Dick Gregory, The “Godfather of Comedy” and Devoted Civil Rights Activist

Written by Jae Jones

Richard Claxton “Dick” Gregory is best known for being “the ”, who changed the way White Americans viewed comedians. He has also been a devoted civil rights activist. Gregory was born on October 12, 1932 in St. Louis, Missouri. He grew up poor but excelled in school at running, many of his teachers in high school helped him, and he received a track scholarship to Southern Illinois University Carbondale.

Like many young Black men during the early 1950s Gregory’s education was put on hold because he was drafted into the U.S. Army. However, the army would later bring new opportunities for Gregory, because it was there were he got his start in comedy. He would often enter talent contests, and win most of them. After the army, Gregory returned to college, but soon left because he felt that the school only wanted him for his running abilities, and were not dedicated to his learning.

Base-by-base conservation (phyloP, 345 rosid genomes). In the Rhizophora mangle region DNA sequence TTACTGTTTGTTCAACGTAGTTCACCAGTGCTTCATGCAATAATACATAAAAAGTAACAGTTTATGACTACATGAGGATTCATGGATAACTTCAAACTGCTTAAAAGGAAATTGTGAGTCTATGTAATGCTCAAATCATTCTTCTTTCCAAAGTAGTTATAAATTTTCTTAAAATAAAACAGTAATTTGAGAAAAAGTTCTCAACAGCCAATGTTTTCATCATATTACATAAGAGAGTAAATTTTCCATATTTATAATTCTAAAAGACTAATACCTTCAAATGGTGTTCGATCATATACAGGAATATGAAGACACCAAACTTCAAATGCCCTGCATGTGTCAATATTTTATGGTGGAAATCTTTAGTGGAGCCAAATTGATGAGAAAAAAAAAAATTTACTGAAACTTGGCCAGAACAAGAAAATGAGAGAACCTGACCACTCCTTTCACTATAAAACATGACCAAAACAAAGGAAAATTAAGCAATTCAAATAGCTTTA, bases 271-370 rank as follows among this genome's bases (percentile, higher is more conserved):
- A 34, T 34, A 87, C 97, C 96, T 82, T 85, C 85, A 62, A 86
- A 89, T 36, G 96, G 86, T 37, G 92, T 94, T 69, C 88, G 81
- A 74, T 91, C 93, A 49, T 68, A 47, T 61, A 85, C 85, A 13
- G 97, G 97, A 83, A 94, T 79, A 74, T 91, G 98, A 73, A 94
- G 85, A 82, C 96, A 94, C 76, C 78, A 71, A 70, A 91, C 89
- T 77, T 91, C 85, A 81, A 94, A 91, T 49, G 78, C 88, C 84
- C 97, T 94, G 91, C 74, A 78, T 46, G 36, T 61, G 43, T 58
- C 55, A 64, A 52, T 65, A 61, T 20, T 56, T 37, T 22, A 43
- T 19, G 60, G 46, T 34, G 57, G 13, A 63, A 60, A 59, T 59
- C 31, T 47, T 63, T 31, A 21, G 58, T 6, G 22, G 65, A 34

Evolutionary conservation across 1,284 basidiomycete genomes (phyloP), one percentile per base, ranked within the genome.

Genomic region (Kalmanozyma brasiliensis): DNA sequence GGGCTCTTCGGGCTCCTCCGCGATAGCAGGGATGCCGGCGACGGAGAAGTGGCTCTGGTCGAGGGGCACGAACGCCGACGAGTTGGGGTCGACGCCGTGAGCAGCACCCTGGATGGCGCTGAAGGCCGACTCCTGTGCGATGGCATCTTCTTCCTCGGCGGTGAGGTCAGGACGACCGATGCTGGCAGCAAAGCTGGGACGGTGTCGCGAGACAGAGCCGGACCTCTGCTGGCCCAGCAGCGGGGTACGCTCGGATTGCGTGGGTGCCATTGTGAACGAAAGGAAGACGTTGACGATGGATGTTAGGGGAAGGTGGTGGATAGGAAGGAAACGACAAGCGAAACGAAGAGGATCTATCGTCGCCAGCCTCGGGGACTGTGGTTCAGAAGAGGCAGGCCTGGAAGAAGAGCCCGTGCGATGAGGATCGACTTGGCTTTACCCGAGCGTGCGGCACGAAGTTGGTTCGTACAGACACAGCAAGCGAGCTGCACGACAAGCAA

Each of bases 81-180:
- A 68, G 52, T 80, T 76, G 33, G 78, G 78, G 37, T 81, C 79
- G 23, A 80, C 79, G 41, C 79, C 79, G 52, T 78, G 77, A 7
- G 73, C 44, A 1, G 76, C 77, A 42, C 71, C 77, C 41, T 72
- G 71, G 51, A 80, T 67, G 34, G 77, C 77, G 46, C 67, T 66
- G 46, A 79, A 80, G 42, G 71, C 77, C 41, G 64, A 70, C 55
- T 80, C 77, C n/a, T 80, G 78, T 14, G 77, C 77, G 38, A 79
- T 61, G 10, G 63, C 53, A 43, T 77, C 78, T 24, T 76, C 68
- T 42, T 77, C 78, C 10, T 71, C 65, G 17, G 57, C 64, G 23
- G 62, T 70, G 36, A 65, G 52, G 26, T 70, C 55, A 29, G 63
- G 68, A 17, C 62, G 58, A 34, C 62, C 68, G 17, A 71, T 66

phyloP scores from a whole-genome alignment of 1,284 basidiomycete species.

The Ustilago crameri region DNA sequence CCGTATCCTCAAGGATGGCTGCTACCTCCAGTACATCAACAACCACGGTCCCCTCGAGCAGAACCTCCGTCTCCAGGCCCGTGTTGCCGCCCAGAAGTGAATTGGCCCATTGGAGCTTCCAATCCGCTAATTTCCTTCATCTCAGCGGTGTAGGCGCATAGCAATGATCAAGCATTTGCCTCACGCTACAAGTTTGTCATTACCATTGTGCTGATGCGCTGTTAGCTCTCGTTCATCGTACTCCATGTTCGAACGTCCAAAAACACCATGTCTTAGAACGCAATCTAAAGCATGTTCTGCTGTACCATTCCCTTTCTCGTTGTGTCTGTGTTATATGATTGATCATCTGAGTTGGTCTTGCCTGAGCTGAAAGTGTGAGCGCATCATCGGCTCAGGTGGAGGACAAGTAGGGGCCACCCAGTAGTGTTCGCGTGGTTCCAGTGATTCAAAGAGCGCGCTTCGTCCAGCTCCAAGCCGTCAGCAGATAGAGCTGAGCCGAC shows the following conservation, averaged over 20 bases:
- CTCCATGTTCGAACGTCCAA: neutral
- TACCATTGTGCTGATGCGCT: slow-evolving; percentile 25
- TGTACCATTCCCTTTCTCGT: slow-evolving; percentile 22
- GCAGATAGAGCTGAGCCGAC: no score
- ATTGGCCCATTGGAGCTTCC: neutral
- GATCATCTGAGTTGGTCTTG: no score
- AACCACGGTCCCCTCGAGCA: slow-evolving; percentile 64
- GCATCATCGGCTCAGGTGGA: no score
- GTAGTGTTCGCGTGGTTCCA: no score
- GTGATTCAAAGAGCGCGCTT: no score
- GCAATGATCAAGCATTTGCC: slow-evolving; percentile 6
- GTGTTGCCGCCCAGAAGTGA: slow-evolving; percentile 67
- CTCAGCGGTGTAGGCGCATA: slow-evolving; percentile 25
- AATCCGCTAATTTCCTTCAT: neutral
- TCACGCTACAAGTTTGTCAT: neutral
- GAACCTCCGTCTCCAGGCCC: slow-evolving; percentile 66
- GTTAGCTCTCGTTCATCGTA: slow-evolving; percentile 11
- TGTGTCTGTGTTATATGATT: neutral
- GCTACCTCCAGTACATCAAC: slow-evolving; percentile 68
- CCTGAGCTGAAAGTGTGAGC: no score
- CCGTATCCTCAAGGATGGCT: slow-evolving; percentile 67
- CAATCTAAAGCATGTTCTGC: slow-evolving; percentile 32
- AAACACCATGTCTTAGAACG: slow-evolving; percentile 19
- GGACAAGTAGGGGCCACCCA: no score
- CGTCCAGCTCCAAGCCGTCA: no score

Gregory later moved to Chicago, where he began his comedian career, and taking part in a new generation of Black comedians that were just coming into the public eye. His material often related to racial issues and current events. Gregory attributes the launch of his career to Hugh Hefner, who watched him perform at Herman Roberts Show Bar. Based on that performance, Hefner hired Gregory to work at the Chicago Playboy Club as a replacement for comedian Professor Irwin Corey.


However, not all Gregory’s life has been just involved to making people laugh. He has also been very active in the Civil Rights Movement. In 1963, Gregory arrived in Selma, Alabama and spoke for two hours on a public platform just days before the voter registration known as “Freedom Day. He was also very active against the fight against economic reform, Vietnam War, and anti-drug issues. Gregory also has had a political career. He ran against Richard J. Daley for mayor in 1967 in Chicago.

Gregory also founded the company Health Enterprises, Inc. in 1984. The company distributed weight loss products. Gregory’s efforts were to improve the life-expectancy of African-Americans. He launched the weight-loss powder at the Whole Life Expo in Boston under the slogan “It’s cool to be healthy”.

On February 2, 2015 Gregory received Hollywood immortality, his star was etched into the Hollywood Walk of Fame.




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About the author

Jae Jones

Jae Jones has been writing professionally for over 10 years. She holds a degree in Business Administration, and enjoys writing on various topics.

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